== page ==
Holder if You Hear Me

Last Monday night was my first time in a church since my sister’s wedding two years ago. All around me were the hallmarks of a Black church service…impassioned choir, well-dressed parishioners, everything you’d expect, especially considering the church was Ebenezer Baptist, Reverend Dr. Martin Luther King’s pulpit and resting place, considered one of the Stations of the Cross of the American Civil Right’s movement. As the choir finished, the organ played a plaintive melody that I assumed was an old hymn until I recognized the tune: it was Marvin Gaye’s “What’s Going On?”

I was there along with about 500 other people to listen to Attorney General Eric Holder speak on the outrage and unrest gripping the country in the aftermath of Mike Brown’s killing in Ferguson and the subsequent grand jury decision not to indict Darren Wilson for the shooting. Many African-Americans see Eric Holder as the Obama administration’s “race man”; the inside man changing the system from within and his efforts at rolling back the draconian sentencing laws that disproportionately effect Black men has been unprecedented. This night he was in a unique position: an African-American who happens to be Attorney General of the United States, serving under an African-American President, explaining how he wants to correct the inner workings of a legal system that has historically underserved African-American citizens.

Mr. Holder’s speech was reflective of the legal scholar he is. It was an erudite summation of the steps his Justice Department is taking at the federal level regarding this case, as well as outlining several initiatives including addressing the militarizing of local police departments, racial profiling, body cameras on officers and new guidelines for police interaction with the communities they serve. It wasn’t a speech that used the conventional methods politicians use when speaking to Black crowds. It acknowledged the deep anger at what’s happening in Ferguson and historically without falling back on emotion with no plan of action.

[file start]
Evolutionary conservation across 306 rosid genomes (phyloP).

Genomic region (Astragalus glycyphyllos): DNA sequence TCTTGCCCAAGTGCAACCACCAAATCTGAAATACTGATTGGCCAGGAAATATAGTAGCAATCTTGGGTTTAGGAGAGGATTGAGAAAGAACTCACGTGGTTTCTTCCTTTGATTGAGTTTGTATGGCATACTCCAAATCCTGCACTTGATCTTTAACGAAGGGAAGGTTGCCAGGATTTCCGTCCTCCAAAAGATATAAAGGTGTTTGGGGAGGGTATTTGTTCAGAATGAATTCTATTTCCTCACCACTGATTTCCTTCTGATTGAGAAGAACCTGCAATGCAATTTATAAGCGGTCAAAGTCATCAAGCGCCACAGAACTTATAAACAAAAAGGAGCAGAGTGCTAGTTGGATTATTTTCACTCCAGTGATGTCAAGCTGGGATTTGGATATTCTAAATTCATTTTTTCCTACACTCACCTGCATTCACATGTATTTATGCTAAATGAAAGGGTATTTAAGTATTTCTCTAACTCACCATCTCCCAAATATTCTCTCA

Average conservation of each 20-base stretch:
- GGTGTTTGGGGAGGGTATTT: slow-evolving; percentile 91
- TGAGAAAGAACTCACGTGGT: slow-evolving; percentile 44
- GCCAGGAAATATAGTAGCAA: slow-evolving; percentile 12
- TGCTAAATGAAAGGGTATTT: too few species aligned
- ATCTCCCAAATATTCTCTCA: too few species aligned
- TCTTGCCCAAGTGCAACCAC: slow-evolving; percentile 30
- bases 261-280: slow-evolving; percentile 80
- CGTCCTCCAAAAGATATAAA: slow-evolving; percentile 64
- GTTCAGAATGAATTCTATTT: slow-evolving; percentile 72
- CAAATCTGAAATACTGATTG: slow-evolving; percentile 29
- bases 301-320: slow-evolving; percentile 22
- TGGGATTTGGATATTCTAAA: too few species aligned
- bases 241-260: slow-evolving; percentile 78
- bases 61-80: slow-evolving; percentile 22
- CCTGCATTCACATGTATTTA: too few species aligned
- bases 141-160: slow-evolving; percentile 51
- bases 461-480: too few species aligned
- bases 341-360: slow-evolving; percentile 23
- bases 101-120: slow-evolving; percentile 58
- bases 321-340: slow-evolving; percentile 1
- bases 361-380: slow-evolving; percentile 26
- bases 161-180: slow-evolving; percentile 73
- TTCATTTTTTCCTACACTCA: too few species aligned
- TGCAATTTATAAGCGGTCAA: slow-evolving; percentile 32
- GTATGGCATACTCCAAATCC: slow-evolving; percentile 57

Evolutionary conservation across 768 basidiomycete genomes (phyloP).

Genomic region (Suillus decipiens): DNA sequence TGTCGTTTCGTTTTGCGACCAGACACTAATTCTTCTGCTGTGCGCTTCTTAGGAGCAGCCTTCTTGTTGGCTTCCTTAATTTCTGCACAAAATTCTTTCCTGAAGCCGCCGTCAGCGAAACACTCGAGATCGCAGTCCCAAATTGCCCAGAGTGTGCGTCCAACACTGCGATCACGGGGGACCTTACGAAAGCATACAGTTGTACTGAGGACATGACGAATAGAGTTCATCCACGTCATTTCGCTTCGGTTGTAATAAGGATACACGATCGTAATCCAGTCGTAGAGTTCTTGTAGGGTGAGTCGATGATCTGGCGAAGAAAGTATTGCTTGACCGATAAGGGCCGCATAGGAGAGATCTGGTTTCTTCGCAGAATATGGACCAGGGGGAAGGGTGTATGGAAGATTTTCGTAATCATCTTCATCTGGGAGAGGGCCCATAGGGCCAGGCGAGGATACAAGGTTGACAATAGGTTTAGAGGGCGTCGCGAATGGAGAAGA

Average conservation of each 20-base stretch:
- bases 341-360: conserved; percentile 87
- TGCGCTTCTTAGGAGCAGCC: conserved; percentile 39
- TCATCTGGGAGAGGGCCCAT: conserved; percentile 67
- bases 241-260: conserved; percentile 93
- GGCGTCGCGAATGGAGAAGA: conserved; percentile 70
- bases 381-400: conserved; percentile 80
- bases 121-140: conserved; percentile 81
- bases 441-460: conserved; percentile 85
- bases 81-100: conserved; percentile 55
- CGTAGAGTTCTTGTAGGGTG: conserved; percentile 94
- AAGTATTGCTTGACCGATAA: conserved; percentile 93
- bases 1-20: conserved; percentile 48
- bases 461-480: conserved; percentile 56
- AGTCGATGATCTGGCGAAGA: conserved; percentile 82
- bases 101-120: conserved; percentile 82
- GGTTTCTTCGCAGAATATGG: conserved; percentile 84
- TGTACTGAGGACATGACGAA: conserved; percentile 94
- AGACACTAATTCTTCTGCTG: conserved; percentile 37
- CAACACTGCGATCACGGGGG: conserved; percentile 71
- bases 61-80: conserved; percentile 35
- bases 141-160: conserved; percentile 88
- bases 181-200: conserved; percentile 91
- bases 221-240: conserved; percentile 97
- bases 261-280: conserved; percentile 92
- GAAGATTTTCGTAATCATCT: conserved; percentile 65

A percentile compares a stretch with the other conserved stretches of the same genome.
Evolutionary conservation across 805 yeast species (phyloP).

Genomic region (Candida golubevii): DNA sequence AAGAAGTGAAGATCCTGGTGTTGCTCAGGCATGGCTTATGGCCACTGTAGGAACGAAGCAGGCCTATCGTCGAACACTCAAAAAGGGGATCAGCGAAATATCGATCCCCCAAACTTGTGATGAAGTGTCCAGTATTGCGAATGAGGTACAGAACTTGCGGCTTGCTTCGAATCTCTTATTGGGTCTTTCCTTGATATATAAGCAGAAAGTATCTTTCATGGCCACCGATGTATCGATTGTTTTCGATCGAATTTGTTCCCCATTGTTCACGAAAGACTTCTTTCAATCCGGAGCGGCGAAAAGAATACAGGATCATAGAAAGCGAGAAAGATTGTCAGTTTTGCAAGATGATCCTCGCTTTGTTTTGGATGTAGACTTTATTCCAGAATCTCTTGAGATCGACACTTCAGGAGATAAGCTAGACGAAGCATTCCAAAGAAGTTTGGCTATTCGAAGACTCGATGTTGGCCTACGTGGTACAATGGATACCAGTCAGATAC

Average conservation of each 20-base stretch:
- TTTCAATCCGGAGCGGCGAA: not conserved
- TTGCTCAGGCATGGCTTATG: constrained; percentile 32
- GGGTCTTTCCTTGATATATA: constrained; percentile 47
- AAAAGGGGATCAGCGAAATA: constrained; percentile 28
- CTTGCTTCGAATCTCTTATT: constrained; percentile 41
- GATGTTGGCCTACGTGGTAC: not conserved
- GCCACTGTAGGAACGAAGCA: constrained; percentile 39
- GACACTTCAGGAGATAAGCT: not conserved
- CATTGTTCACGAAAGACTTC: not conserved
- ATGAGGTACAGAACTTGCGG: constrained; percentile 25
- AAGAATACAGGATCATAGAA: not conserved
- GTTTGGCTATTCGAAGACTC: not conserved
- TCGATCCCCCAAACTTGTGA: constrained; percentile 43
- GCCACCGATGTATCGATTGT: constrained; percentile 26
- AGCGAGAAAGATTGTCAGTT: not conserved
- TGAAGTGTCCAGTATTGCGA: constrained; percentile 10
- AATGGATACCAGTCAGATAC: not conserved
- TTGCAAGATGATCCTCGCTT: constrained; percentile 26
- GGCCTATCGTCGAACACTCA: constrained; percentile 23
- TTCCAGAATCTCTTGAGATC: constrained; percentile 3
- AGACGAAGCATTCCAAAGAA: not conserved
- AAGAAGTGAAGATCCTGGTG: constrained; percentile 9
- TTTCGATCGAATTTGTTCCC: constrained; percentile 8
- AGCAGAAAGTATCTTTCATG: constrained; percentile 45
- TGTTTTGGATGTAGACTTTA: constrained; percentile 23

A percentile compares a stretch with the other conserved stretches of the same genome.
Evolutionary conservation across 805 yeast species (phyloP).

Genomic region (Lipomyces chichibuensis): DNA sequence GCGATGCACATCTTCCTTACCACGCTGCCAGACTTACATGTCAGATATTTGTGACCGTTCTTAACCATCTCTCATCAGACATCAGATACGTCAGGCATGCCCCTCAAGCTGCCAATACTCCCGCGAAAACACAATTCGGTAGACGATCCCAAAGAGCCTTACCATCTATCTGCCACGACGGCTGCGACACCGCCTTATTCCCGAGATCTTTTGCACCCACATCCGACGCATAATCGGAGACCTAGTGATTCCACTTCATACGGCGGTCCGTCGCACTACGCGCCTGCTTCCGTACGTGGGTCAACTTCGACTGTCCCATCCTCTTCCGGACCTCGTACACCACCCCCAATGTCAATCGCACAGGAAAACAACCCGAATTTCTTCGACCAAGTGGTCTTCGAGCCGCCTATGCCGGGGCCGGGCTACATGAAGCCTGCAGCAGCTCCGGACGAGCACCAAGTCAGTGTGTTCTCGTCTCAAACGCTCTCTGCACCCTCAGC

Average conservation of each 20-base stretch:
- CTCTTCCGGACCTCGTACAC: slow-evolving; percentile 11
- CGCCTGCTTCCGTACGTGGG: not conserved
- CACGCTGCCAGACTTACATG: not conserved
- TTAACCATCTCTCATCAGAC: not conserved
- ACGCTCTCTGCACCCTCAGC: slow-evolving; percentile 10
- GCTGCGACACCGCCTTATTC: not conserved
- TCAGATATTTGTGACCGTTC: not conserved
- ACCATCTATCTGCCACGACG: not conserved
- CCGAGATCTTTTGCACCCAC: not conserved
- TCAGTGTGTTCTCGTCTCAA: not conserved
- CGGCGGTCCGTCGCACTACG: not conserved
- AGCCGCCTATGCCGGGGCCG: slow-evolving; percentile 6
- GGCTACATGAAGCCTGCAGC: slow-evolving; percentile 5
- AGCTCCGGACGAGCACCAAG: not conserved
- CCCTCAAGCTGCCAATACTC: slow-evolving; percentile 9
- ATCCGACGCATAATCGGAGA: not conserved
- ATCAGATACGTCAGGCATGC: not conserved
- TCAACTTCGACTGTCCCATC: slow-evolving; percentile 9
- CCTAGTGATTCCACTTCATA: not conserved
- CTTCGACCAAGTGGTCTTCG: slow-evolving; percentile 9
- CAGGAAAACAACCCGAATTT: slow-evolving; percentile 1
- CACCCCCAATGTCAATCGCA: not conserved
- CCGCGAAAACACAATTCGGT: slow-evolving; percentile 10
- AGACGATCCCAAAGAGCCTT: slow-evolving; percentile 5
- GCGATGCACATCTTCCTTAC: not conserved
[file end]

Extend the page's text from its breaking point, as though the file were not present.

That’s not to say emotion didn’t make it’s presence known: during Mr. Holder’s address a group stood up and interrupted him by shouting slogans protesting the grand jury decision and concluded by chanting “no justice, no peace” loudly and repeatedly. Once they finished, Mr. Holder acknowledged them by saying that their anger is understandable and even managed to drop a Tupac reference.

The crowd got what it came for, reassurance from someone in authority that their complaints are being heard. The question now is, will those promises have any teeth? Attorney General Holder’s initiatives will likely face an uphill battle in a congress filled with new members brought in on a wave of Republican victories, although there has been lots of chatter even in Republican circles about overreaching heavy-handed policing. Also, he is retiring, and it remains to be seen if his successor, Loretta Lynch, will continue to make the Brown shooting investigation, along with the Eric Garner and Tamir Rice cases, priorities in her Justice Department.

On one hand, we can never know what role politics will play in rectifying these tragedies but if anything the people who are angry about them need to keep these issues in the public consciousness. The outburst during Mr. Holder’s speech reminded me of that. Social change isn’t always about speeches in pristine places. It’s a battle, in the streets as well as over negotiating tables. For any lasting change to happen, the angry and the people in power who want these tragedies to stop are going to have to come together.

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Author: Torraine Walker

I'm a writer based in Atlanta, GA.

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